But except for these “strange” actions, that caused many to dismiss him, he also had actions of a sort that aroused feelings of admiration in the hearts of people.  He was capable of “favors” like few others.  When people came before him with a request, public or private, and he thought he was capable of doing something in the matter, he immediately arose and went out to do so.  Pouring rain outdoors did not stop him and freezing weather did not slow him down, or any other delay.  And he went, in torn shoes, with swollen feet, alone in the middle of the night and in dangerous alleys….  He was dedicated to providing a “kosher dish”, and to this devoted his strength and time, and nothing was too difficult in his eyes in order to alleviate in any way the lot of the Jewish soldier in the Russian army.  In this work, he had a partner, the righteous teacher Rabbi Mendel Krasver, a rabbi in the suburb of Presba.

Every Shabbat, about half an hour before candle lighting, he would run to the depot yard and chase away all the Jewish carters, for them to return to their homes and rest on their sabbath.  The carters would listen to him, and immediately upon seeing him run, would pick up the reins of their horses and drive.  And when they passed in front of him they would call out cheerfully:  Good Shabbes, Rabbi!  Also the storekeepers, upon seeing Rabbi Ya’akov Me’ir running to the depot, would quickly close up their stores.

Once he made, together with his partner in “A Kosher Dish”, Rabbi Mendel Krasver, a “Rabbi’s Act”:  As is known, in the year 5651 (1891) the first “Agudat Ha’Elef”  (Association of the Thousand) was founded in Minsk.  The first program of this association was arranged by a math teacher, and he was the loyal lover of Zion, Ber Schliphian.  The program was held according to “exact figures” and it turned out that if one thousand members would bring in forty rubles every year for five consecutive years, then they would be able to buy land with the money and plant orchards on it, and after eight years each member would receive an orchard plot with a house and would find a restful home and inheritance there.  The program was popular and soon one thousand members had been gathered.  A delegation went to Eretz Israel, bought the “Ein Zeitim” land from the clerks of the Well Known Benefactor [Baron Rothschild]. Agronomists found that the land was suitable for vineyards, the work began and amid the members and the lovers of Zion there was much rejoicing.  After a few years, it turned out that the layer of earth lower down was limestone, and the vines, after they were two years older and their roots deepened, grew sickly and died.  All of the money was lost.  The association broke up and “Ein Zeitim” was divided among twelve families of the original thousand…  And these also mostly sold their plots to others…  And from this whole great affair there was left a terrible agony of the soul…  However, back then, in the initial “honeymoon” months, the success of the “Association of the Thousand”  had a great influence and using the same format, the Zionists began founding organizations in other cities as well.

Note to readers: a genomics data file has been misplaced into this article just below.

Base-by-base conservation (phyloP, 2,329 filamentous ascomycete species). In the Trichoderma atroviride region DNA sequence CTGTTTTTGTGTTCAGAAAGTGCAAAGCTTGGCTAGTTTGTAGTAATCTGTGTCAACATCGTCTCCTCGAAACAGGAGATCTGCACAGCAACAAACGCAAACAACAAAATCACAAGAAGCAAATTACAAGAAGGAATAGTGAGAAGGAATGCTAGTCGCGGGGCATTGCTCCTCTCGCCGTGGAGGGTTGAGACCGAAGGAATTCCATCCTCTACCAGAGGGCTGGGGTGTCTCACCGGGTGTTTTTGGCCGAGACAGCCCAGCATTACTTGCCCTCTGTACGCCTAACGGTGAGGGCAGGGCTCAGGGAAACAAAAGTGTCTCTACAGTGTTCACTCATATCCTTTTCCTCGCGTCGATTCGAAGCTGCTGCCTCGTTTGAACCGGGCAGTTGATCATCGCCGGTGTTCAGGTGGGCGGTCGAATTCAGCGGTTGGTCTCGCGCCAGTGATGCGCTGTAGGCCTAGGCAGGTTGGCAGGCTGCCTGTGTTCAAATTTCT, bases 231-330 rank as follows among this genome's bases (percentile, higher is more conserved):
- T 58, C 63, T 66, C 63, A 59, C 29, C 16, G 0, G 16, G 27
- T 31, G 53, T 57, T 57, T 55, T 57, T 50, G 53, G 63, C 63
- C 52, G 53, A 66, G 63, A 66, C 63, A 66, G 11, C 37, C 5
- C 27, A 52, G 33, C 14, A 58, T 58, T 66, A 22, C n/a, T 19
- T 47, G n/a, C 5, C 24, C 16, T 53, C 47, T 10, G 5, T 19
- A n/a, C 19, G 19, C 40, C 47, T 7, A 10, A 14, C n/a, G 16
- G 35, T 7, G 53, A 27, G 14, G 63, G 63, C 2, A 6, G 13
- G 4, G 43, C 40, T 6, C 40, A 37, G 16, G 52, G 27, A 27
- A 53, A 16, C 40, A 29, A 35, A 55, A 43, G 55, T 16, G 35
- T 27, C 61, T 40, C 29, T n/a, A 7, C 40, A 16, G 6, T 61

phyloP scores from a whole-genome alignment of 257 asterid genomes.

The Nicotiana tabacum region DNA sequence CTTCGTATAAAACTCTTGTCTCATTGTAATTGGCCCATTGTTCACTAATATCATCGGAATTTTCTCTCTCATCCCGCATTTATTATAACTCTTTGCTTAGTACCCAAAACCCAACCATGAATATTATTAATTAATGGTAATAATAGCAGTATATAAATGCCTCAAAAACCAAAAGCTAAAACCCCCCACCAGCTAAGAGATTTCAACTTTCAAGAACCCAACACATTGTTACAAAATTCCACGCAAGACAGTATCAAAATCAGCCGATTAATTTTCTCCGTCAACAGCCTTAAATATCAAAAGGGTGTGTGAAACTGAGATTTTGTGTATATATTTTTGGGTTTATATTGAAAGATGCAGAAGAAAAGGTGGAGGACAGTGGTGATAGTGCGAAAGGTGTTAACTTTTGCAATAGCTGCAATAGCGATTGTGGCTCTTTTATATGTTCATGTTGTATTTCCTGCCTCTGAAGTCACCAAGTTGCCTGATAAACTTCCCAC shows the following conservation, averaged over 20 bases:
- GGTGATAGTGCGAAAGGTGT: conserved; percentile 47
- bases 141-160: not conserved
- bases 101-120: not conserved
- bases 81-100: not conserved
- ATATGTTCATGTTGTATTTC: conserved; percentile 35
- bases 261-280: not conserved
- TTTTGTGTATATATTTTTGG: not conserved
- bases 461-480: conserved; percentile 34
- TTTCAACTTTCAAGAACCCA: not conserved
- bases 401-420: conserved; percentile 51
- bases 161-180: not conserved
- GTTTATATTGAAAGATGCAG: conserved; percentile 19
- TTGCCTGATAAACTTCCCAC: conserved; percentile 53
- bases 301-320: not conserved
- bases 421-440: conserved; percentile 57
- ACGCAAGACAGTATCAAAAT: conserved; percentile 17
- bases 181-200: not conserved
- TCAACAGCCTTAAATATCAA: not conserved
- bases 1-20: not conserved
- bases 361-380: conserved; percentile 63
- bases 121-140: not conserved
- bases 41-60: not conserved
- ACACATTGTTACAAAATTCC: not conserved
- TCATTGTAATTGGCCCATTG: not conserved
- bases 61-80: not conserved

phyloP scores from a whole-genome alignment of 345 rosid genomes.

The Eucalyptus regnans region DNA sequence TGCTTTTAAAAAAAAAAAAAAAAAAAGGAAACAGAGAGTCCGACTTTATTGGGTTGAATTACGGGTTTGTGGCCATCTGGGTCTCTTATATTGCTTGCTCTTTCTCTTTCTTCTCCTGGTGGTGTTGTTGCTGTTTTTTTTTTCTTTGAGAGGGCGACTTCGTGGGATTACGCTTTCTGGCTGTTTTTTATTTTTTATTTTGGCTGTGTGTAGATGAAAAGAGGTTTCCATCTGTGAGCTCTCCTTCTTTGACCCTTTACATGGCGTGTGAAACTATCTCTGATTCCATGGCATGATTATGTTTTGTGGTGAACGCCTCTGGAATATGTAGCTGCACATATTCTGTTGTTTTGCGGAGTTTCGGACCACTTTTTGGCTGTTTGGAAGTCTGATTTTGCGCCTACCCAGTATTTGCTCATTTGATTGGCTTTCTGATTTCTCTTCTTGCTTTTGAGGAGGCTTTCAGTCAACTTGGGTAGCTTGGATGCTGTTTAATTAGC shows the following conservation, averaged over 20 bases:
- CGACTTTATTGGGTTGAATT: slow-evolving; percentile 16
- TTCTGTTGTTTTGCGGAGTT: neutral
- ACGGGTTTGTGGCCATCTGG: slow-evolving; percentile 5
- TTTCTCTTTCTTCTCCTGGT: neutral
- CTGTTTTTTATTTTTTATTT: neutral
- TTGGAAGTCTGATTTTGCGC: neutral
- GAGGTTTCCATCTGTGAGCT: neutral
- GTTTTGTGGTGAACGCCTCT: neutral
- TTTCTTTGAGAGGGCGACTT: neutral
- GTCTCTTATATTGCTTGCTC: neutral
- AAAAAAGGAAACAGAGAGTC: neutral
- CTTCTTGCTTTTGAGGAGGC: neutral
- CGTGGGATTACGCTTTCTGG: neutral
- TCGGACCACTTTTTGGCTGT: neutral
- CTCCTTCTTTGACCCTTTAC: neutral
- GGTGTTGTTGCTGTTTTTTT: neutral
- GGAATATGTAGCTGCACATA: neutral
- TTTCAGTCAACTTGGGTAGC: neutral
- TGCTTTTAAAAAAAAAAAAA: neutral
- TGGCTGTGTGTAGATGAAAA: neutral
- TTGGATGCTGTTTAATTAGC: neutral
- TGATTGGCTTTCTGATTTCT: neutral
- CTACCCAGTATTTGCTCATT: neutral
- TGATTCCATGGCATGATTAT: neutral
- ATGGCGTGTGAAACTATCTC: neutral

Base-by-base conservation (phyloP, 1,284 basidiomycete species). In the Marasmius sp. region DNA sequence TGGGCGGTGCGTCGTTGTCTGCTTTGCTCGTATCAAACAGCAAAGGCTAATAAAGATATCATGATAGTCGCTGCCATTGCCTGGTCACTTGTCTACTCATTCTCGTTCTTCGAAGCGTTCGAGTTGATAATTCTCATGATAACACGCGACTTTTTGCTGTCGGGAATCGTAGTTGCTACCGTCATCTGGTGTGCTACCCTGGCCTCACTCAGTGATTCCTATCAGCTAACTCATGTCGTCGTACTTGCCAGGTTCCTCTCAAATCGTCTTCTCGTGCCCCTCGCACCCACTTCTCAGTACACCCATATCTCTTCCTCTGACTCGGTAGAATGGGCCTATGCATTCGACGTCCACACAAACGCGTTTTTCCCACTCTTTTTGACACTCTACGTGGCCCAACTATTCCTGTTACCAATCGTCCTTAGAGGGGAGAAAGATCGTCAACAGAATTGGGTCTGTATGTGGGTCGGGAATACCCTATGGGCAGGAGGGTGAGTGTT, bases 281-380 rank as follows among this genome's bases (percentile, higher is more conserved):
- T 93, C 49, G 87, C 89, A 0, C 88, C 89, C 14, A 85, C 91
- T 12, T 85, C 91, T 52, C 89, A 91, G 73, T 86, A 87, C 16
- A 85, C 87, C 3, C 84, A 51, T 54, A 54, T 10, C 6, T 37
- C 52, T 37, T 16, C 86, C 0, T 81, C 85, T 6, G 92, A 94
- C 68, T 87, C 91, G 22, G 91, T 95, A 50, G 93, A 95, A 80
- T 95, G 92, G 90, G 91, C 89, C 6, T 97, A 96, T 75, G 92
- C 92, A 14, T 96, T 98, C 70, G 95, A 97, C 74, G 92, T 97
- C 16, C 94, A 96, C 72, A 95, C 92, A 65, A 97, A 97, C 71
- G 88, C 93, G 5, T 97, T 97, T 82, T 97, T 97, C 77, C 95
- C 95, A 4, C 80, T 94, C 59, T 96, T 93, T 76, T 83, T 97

I don’t know whence this spirit came to Rabbi Ya’akov Me’ir and our Rabbi Mendel as well.  But, one fine day, these two “Kosher Dish” activists went out with a second “Association of the Thousand” plan in hand, a plan that was also based on “exact figures”, and the figures were even more dazzling than those that had been the basis of the first “Association of the Thousand”.  According to this plan,  a thousand members had to pay only twelve rubles a year for five years, and they would buy land and plant vineyards, and every member will thereafter receive a vineyard, house, etc.  This “wealth” came to our activists when the found new sources of income from their vineyards, that had entirely escaped the founders of the first Association.  Those people calculated only the income from the grapes, whose wine would be sold at a certain price for Kiddush and Havdala;  but they found that the many branches of the vines had much to recommend them.  From them they would produce wonderful brooms and sell them at a certain price to all of the bath houses in Israel…  And this time as well, a thousand members were found quickly and Rabbi Mendel set out as a delegate to Israel.  To his credit, it must be said that when he arrived, he discovered that all of their plans, with their “exact figures” were evaporating, and upon his return, the founders return all of the money to its rightful owners.

Rabbi Mendel also held dear various plans in the matter of founding a village with a large yeshiva in it whose students would learn half a day and work the land for half a day.  But Rabbi Ya’akov Me’ir had already ceased to be interested in it and returned to his regular occupations.